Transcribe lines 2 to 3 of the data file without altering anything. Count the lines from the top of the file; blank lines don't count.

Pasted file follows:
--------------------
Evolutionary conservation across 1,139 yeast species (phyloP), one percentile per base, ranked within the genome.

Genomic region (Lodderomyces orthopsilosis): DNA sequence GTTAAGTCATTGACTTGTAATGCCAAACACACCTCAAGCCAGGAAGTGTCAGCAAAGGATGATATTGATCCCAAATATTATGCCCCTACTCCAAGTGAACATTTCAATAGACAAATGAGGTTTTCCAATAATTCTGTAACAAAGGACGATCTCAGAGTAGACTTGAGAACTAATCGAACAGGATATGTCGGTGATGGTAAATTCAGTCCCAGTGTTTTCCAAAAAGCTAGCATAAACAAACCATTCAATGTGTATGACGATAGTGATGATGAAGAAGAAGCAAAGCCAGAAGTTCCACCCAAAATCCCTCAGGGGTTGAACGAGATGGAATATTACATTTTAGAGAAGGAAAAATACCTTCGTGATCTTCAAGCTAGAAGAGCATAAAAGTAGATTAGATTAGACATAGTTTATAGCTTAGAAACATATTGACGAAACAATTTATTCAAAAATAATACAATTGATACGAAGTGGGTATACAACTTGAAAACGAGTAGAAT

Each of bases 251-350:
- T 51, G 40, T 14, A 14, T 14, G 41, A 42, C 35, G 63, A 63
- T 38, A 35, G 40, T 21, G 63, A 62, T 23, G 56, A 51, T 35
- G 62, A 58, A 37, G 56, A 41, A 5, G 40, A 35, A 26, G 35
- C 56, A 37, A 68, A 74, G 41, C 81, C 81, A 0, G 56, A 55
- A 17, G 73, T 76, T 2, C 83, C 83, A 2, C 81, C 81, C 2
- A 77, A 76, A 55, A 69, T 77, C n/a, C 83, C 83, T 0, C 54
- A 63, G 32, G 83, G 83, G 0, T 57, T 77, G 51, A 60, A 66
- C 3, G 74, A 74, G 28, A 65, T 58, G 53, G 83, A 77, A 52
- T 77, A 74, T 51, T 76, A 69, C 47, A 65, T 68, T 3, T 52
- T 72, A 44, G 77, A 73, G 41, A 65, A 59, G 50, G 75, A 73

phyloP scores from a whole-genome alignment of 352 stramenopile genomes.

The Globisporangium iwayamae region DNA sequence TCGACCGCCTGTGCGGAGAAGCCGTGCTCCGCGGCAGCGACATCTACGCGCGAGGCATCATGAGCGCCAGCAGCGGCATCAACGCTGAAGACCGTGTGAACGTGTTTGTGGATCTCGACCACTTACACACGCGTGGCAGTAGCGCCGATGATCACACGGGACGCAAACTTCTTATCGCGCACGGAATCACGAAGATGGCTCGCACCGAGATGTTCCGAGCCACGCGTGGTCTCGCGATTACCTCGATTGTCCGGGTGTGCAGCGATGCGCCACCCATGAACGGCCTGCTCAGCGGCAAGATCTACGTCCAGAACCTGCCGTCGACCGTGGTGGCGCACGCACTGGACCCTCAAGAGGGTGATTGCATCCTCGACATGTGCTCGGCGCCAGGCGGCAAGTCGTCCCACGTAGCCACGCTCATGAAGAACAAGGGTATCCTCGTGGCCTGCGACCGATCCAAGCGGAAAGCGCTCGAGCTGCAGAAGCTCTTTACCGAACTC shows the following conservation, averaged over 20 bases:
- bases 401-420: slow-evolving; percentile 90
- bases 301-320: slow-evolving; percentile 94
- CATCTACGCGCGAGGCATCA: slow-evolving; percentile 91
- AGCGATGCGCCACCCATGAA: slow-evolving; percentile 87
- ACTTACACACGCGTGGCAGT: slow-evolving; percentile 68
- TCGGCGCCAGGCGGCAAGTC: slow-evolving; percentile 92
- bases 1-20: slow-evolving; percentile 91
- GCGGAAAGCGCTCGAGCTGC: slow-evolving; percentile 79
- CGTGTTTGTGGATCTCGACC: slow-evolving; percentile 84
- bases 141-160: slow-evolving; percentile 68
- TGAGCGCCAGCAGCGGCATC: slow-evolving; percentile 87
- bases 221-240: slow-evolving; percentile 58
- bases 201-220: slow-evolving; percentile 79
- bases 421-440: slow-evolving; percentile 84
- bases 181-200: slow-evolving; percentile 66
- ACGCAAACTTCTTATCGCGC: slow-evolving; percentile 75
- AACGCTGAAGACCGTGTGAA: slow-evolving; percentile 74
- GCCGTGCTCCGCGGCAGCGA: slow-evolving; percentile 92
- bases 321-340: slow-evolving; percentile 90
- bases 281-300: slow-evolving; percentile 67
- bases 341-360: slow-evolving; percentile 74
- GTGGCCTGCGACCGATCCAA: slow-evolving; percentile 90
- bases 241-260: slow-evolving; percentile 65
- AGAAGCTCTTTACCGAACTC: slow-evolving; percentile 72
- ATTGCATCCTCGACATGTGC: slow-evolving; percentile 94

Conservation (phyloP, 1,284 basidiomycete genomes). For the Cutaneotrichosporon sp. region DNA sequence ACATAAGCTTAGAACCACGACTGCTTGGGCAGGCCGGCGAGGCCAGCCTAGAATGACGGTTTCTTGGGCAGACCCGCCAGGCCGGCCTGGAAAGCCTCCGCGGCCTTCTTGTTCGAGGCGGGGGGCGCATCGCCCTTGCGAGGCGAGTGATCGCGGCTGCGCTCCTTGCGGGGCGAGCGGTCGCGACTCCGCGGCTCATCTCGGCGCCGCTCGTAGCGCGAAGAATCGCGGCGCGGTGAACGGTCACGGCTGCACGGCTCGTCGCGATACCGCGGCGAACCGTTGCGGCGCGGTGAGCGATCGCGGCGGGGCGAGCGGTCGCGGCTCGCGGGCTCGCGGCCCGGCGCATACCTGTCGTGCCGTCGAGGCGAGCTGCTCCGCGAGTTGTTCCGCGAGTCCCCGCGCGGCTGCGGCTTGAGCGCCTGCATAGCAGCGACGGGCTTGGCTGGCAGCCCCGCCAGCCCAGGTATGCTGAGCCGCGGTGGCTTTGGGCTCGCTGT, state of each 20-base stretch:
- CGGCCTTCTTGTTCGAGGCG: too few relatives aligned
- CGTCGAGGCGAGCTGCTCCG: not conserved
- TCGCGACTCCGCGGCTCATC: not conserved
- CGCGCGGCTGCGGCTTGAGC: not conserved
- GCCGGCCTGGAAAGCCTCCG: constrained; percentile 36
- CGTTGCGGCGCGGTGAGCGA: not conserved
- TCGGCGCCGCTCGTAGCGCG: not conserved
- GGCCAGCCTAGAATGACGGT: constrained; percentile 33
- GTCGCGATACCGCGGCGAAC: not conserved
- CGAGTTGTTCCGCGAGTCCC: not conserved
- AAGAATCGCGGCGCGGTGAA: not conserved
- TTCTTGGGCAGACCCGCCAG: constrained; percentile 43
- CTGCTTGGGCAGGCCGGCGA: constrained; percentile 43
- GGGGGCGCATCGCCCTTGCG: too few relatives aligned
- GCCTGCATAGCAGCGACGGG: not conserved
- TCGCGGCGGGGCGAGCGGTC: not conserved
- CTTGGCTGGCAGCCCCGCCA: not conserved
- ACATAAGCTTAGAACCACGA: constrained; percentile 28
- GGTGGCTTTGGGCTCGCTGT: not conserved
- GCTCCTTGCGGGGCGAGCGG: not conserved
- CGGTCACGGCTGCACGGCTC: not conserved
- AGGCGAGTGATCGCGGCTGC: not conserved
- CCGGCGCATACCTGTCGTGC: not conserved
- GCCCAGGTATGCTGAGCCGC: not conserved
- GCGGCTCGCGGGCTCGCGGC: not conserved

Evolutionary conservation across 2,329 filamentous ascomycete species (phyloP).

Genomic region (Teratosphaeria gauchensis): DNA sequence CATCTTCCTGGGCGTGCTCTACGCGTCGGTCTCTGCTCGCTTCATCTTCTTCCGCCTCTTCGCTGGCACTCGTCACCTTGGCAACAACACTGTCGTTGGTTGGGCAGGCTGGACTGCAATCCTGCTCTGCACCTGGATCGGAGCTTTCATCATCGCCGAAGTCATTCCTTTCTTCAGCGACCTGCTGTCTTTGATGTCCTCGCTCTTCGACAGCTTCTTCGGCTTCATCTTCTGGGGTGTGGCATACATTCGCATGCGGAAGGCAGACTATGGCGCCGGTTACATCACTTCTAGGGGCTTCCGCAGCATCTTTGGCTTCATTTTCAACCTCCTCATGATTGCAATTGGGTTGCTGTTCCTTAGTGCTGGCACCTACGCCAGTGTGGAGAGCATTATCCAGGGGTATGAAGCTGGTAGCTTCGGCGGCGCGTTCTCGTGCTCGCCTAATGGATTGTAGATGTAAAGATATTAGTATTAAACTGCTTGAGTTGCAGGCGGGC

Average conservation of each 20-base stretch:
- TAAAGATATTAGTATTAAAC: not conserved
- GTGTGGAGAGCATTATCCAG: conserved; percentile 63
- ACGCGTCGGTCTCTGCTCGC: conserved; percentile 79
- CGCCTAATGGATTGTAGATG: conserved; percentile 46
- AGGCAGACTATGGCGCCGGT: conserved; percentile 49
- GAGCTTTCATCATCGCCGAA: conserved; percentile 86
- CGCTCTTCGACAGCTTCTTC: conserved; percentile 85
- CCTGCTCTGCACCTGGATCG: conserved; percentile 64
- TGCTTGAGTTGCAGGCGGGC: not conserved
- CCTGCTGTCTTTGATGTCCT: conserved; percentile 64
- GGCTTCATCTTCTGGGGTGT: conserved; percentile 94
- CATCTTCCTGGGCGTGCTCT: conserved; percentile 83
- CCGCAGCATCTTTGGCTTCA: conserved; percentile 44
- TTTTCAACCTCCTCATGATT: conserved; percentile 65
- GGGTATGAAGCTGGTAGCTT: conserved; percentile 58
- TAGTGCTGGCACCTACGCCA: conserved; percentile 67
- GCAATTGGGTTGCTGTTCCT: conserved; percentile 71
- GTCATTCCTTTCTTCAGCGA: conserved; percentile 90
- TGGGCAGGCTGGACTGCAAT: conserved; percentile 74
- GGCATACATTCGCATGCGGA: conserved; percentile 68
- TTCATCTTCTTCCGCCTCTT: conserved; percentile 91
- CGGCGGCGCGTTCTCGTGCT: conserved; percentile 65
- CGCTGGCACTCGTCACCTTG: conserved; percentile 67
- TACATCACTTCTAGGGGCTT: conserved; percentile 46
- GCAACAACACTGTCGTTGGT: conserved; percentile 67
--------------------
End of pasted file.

Genomic region (Lodderomyces orthopsilosis): DNA sequence GTTAAGTCATTGACTTGTAATGCCAAACACACCTCAAGCCAGGAAGTGTCAGCAAAGGATGATATTGATCCCAAATATTATGCCCCTACTCCAAGTGAACATTTCAATAGACAAATGAGGTTTTCCAATAATTCTGTAACAAAGGACGATCTCAGAGTAGACTTGAGAACTAATCGAACAGGATATGTCGGTGATGGTAAATTCAGTCCCAGTGTTTTCCAAAAAGCTAGCATAAACAAACCATTCAATGTGTATGACGATAGTGATGATGAAGAAGAAGCAAAGCCAGAAGTTCCACCCAAAATCCCTCAGGGGTTGAACGAGATGGAATATTACATTTTAGAGAAGGAAAAATACCTTCGTGATCTTCAAGCTAGAAGAGCATAAAAGTAGATTAGATTAGACATAGTTTATAGCTTAGAAACATATTGACGAAACAATTTATTCAAAAATAATACAATTGATACGAAGTGGGTATACAACTTGAAAACGAGTAGAAT

Each of bases 251-350: